Faculty

Peggy Schimmoeller

Peggy SchimmoellerProfessor of Education, Director of the Master of Arts in Teaching program, Chair of the Education Department

B.S., University of Dayton; M.A.T., Oakland University; Ed.D., University of Virginia

I am a teacher educator and educational researcher interested in a wide range of topics related to the learning process. All children are learners and I adhere to this premise in all of the work…

I am a teacher educator and educational researcher interested in a wide range of topics related to the learning process. All children are learners and I adhere to this premise in all of the work. I received my B.S. from the University of Dayton, my master’s degree from Oakland University, and my Doctorate of Education from the University of Virginia. My areas of emphasis include special education, educational law, math and science education and teaching and learning through the college level. I joined the Randolph College community in 1993.

As an educator I have taught in Ohio, New York, Michigan and Virginia. I was drawn to students who were intelligent but performed behind their peer group in school. As a result of these experienced I pursued a master’s degree focusing on reading and learning abilities and disabilities. My doctoral studies included work in curriculum and instruction, leadership and policy studies and child development/psychology. I have worked with pre-K through high school aged students who were diagnose with mild or moderate reading and learning disabilities in a wide range of setting at both private and public schools.

My research work includes work in Bangkok, Thailand and Lahore, Pakistan where I have traveled and worked with teachers in public schools and colleges. I research how teaching and instructional practices influence student learning and classroom climate. My work includes reading, science, mathematics and college teaching practices.

During my tenure at Randolph I have worked to promote higher education and the importance of the liberal arts and its practical application to various professional career opportunities. I enjoy working with colleagues on leadership, change and transition, and strategies that help move the college forward.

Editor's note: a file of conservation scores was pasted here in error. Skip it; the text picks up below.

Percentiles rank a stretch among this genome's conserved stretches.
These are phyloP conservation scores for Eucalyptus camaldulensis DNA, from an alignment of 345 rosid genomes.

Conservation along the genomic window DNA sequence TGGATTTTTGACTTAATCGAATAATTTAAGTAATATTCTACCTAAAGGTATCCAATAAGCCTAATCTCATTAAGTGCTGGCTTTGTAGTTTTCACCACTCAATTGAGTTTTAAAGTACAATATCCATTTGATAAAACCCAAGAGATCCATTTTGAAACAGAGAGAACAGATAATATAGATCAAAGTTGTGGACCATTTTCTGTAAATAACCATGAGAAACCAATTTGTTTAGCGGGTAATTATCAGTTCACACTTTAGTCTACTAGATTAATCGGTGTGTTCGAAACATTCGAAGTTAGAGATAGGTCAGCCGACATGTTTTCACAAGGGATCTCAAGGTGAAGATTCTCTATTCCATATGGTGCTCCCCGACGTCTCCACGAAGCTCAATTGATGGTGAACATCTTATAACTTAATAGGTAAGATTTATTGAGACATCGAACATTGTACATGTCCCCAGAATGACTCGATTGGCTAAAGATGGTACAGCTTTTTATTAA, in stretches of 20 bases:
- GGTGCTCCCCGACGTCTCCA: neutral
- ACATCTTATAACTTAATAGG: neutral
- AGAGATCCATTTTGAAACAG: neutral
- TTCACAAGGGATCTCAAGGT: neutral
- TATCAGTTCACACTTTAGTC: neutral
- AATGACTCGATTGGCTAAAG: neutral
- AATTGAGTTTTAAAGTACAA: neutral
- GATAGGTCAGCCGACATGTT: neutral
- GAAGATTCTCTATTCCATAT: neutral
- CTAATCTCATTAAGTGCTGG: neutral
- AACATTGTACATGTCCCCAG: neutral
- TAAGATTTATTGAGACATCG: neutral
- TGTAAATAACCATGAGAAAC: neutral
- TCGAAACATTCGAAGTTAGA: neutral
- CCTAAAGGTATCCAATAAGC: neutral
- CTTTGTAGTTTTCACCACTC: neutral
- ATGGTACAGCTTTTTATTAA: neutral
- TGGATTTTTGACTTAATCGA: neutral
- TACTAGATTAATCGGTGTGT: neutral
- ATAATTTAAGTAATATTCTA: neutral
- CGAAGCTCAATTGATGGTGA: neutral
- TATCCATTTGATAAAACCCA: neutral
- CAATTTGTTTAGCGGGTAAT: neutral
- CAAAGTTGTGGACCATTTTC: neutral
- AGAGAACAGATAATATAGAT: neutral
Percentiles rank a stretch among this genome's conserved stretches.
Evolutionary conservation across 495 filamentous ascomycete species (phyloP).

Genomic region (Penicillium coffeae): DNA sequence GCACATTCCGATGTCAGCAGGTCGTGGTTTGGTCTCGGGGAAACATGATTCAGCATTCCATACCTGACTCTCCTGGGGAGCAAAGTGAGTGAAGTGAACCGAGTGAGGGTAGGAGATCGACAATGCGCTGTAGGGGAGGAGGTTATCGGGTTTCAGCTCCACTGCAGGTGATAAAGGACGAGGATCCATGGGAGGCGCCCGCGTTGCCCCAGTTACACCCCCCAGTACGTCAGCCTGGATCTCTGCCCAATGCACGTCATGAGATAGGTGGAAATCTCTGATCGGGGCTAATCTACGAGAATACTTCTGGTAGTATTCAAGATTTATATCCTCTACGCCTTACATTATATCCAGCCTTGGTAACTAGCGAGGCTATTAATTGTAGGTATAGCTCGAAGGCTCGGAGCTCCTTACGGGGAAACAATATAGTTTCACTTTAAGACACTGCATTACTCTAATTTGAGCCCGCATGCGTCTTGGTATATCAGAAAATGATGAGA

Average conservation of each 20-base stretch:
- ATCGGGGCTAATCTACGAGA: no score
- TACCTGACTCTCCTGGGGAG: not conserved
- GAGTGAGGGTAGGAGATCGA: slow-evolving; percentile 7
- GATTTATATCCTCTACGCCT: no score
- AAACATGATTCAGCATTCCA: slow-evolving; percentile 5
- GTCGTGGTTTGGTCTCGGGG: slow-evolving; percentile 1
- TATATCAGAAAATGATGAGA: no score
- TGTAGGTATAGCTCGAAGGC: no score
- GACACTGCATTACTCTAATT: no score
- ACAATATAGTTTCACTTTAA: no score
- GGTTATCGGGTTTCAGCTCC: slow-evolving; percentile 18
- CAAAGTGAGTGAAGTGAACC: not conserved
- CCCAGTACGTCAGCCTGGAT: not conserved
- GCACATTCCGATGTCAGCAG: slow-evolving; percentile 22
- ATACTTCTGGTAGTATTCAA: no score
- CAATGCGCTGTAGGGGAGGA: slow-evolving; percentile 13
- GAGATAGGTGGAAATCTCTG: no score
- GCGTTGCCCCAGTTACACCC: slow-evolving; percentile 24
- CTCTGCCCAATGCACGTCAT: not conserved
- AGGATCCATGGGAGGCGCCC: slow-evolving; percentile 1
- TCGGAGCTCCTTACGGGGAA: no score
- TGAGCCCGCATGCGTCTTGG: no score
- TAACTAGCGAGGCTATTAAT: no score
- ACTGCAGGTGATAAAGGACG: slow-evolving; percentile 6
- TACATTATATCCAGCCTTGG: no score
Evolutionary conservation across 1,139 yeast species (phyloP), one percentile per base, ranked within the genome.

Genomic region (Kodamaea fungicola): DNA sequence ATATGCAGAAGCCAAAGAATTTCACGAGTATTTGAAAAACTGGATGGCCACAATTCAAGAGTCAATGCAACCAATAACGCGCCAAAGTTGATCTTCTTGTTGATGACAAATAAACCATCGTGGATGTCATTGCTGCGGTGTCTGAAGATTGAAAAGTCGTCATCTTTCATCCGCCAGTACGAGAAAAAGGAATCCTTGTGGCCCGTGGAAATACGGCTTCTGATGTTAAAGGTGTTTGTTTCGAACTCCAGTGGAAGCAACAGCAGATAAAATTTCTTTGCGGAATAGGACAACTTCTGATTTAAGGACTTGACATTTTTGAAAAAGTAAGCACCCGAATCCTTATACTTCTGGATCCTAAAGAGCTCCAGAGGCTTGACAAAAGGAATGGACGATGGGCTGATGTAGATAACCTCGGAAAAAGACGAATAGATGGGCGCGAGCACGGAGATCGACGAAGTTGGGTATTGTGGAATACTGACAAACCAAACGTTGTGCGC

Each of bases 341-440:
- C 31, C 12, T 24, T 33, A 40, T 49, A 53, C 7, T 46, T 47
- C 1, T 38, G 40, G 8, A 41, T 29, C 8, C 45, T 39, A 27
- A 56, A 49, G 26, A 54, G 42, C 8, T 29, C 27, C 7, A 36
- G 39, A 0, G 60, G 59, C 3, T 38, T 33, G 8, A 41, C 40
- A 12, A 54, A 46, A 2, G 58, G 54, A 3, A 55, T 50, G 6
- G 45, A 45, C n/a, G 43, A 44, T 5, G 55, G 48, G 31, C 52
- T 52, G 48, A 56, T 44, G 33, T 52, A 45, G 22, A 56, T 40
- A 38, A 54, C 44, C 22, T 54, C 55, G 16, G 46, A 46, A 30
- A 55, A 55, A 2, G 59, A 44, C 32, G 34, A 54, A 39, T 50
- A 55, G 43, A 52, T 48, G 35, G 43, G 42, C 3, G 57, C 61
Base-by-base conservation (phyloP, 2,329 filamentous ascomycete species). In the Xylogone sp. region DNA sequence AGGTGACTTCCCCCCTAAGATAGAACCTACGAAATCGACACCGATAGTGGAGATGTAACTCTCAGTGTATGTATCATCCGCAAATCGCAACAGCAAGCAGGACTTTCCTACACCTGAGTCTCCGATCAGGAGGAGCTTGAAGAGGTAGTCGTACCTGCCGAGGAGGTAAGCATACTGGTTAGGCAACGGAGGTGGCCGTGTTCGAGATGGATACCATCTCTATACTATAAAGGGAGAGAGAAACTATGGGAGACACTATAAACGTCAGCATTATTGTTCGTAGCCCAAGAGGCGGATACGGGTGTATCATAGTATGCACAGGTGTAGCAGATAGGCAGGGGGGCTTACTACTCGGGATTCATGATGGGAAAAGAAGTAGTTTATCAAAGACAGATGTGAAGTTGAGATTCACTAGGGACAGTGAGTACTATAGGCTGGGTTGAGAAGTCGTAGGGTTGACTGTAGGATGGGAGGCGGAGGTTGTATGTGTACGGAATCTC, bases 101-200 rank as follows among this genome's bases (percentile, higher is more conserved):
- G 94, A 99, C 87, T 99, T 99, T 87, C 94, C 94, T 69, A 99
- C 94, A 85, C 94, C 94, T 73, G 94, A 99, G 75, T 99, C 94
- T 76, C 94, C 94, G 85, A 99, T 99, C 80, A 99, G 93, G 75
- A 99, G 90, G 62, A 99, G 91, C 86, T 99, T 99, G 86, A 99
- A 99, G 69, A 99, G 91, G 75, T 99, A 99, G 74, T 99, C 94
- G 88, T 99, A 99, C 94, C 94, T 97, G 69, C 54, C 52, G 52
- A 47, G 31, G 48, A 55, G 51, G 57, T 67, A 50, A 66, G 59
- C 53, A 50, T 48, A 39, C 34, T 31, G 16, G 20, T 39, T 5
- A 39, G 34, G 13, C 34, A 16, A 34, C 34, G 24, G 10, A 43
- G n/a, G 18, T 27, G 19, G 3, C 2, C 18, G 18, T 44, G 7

I am actively involved in a variety of professional organizations including the American Association for Teaching and Curriculum, the American Education Research Association, Virginia Association for Science and Technology, and the American Association for University Women. In addition I work closely with the Jubilee Family Development Center, New Vistas Schools, and Camp Kum-Ba- Yah Environmental Center to promote learning outside of the traditional school day.

Crystal Howell

Crystal HowellAssistant Professor of Education

B.A., M.A., M.A.T., Marshall University; Ph.D., Indiana University

I am from West Virginia—you’ll probably hear me call it Best Virginia—but I’m delighted to be living here in the other Virginia! I grew up in Lincoln County, a rural county in the southern coalfields.

I am from West Virginia—you’ll probably hear me call it Best Virginia—but I’m delighted to be living here in the other Virginia! I grew up in Lincoln County, a rural county in the southern coalfields.

For my B.A., I attended Marshall University, where I majored in English and Spanish and minored in classical studies. I stayed at Marshall to earn my M.A.T. and become certified to teach English and Spanish in grades five through adult. I then spent six years teaching middle and high school Spanish in a traditional, face-to-face classroom. During this time, I completed a master’s degree in English and was also a member of the leadership team for Coalfield Writers, a rural satellite site of the National Writing Project.

In my seventh year of teaching, I began working for the West Virginia Virtual School. As an online Spanish teacher, I worked with middle school students in the most remote areas of the state. This experience was exciting, interesting—and often very frustrating.

I decided to pursue my Ph.D. in Curriculum and Instruction at Indiana University in order to better understand the experiences of sojourner teachers—that is, teachers who shift between teaching online and teaching face to face.

I came to Randolph with experience teaching undergraduate teacher candidates as well as K-12 practitioners at the graduate level. I love teaching, and I love helping others deepen their pedagogical knowledge and develop their instructional skills.

In my primary research line, I investigate the embodied experiences of teachers who move back and forth between online and face-to-face classes. In traditional classrooms, our bodies are a vital part of our teaching practice—we use them to convey and gather information, to connect with students, to manage behavior. Our bodies also tell others about us, revealing (or sometimes blurring) race, gender, (dis)ability, and other parts of who we are. What happens when we move to an online teaching context? Is the body still important? I work from a feminist point of view, so I am particularly interested in how gender is a part of these questions and their answers.

I am currently beginning a new line of inquiry related to teachers as labor activists. Specifically, I am studying how online communities affect teachers’ participation in face-to-face activism such as attending and speaking at public forums, engaging with their elected representatives, and collective bargaining actions like walkouts and strikes.

I also write about multicultural education, service learning, curriculum development in out-of-school contexts like camps and afterschool programs, and qualitative research methodologies.